March 23, 2017

Response to David Hinds’s call for boycott

Dear Editor,

I reject and condemn unequivocally the call of Dr David Hinds, a representative of the African Cultural and Development Association (ACDA) and a political activist, to boycott the launch of the government’s programme celebrating the proclamation by the United Nations (by virtue of UN Resolution N Res 64/169) that 2011 be designated the “International Year for People of African Descent”. 

Context is always important. In August, 2010, David Hinds had called for Buxtonians to refuse an invitation to the reception in honour of Buxtonians held by President Jagdeo at State House. He had also called for Buxtonians to reject President Jagdeo’s visit to Buxton on August 18, 2010. 

On both occasions, the vast majority of Guyanese (especially Buxtonians) answered a call for refusal and rejection, that is, they refused and rejected the calls of David Hinds and retorted by words and by deeds: we, the vast majority of Guyanese of all race, creed, religions, ages and sex, are committed and yearning to work together in the interest of the common national development objective. 

We have seen, heard or read about our past and we know what the future can be like. What we also know in our hearts and souls is that the only way we can harness our potential as a nation is if we work together.

For too long, the unwanted leadership of David Hinds and his like has nurtured the disease of virulence and acrimony for their self-centred and self-interested political motivations. Their voices for division and disunity are the voices of evil and regression.  

The people give politicians their strength. In the past, we have seen some politicians use race as a force for division in order to satisfy their personal and political gains. Today, we discern similar actions in the call for a boycott of the launch of an event for Guyanese of all races to celebrate African Guyanese culture. The vast majority of Guyanese have recently rejected the divisive and regressive calls of David Hinds and his like. We must do so forevermore.   


Charles S Ramson Esq

A sitting president is not an ordinary member of the public

Dear Editor,  

Permit me to quote from a Stabroek News report on January 11, captioned ‘(Jagdeo)…paid $5M per acre for land at Pradoville 2’. The report said that questions have been raised about whether the land was advertised publicly and how it was allocated and valued. It further stated that, “Observers say this is crucial as ordinary members of the public are subjected to rigorous guidelines and procedures for the apportioning of land.”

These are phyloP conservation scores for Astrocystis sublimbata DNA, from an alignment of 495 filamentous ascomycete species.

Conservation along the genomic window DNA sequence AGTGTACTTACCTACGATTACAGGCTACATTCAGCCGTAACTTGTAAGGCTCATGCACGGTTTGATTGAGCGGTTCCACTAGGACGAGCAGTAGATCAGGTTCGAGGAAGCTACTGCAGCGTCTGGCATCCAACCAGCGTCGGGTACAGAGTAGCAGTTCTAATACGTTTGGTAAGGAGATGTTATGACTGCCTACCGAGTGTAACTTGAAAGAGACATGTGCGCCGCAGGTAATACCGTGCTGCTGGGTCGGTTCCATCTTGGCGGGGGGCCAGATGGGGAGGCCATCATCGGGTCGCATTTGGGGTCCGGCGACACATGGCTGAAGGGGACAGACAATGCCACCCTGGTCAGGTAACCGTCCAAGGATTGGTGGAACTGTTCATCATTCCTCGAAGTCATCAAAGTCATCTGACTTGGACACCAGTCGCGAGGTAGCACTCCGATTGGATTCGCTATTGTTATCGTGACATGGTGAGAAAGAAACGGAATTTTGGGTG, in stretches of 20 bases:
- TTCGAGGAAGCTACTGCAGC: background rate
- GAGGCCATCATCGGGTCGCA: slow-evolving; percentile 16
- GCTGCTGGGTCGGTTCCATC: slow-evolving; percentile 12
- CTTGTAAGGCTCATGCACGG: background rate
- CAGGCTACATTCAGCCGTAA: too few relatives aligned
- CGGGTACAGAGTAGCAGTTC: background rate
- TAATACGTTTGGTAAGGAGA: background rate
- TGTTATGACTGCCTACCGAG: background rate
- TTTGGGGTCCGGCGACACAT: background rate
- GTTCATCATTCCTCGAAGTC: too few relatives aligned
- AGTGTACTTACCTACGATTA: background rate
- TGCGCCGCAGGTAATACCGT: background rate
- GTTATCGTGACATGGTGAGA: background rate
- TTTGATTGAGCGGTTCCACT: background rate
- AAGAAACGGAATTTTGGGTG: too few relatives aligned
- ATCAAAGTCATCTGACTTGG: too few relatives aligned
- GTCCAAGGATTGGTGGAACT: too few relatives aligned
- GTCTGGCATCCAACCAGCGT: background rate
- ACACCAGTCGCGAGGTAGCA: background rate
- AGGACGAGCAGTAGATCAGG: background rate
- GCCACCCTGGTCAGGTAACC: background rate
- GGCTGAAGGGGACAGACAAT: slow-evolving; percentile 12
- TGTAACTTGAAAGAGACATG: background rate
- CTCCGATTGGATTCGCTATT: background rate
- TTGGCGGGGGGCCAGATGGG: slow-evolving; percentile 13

First of all, a sitting president is not an ‘ordinary member of the public’, and as such, cannot be subjected to rigorous ‘guidelines and procedures’. To believe this is tantamount to believing that the president should join the queue at the passport office when renewing his travel documents, wait in line during rush hour traffic and pay a toll to cross the Demerara and Berbice bridges. The asininity of this is pellucid. 

In the civilised world presidents, past and present, are treated with dignity and respect. Why should it be any different in Guyana? Mr Jagdeo is entitled to certain privileges and is fully deserving of a comfortable existence when he demits office this year. 

This apparent obsession with the size, value and location of the president’s house is petty and ridiculous. 


Brian Azore

The computer training centre established in Berbice will benefit sugar workers

Dear Editor,  

The computer training centre commissioned at Albion, Berbice recently is a worthwhile move. This facility is a timely and necessary one. 

The facility consists of 20 fully operational computer systems and caters to the sugar workers and their children in providing training in the area of information technology. Whenever we hear about sugar workers, it always has to do with unsatisfactory wages and strikes. It is refreshing to see that the government is making efforts to provide this sort of facility for them. 

Mr Donald Ramotar was correct to say that this move will help in the eradication of poverty. There is no doubt that the Government of Guyana is dedicated towards moving the educational sector forward. It is wise on their part to invest in children. The children are the future, thus they need to keep up with the changing world. Being computer literate enables them to keep up with technology.

It is clear that the importance of information communication technology is recognised by the authorities, and this is why President Jagdeo initiated an ICT strategy in an attempt to take Guyana forward. 

Yours sincerely,

Alka Sugrim

A call for the authorities to address noise nuisances

Dear Editor,

A lot of persons have made complaints about noise nuisance in the society, and it is clear that the same thing continues, even though several warnings were issued by the authorities. Almost every weekend, there is a live show or concert. The rum shops and beer gardens operate as if they do not care about anyone in the society. Some of these businesses carry on with their activities way after hours, and they breach the conditions of their licence to operate without anyone taking the necessary action.  

Even private citizens play their music at very loud levels and affect their neighbours. Sometimes, our children need to study for exams, but they cannot do so uninterrupted. Even the churches, mosques and temples should be monitored a bit more, since some of them use public address systems and, in some cases, music bands. If loud-speakers or bands are used, especially in churches, the building should be constructed in such a way as to confine the sound within the building. 

The Ministry of Home Affairs had stated, some time ago, that it would step-up its campaign on noise nuisance, and it had encouraged persons to report noise nuisances to the stations; but when one makes a report, it is not given the level of seriousness required. Sometimes the police never show up to carry out their investigation, and they proffer some lame excuse, such as they do not have transportation, etc. It is time that the police and the Ministry of Home Affairs become strict on those persons who break the law, since Guyanese would like to live in peace and quiet.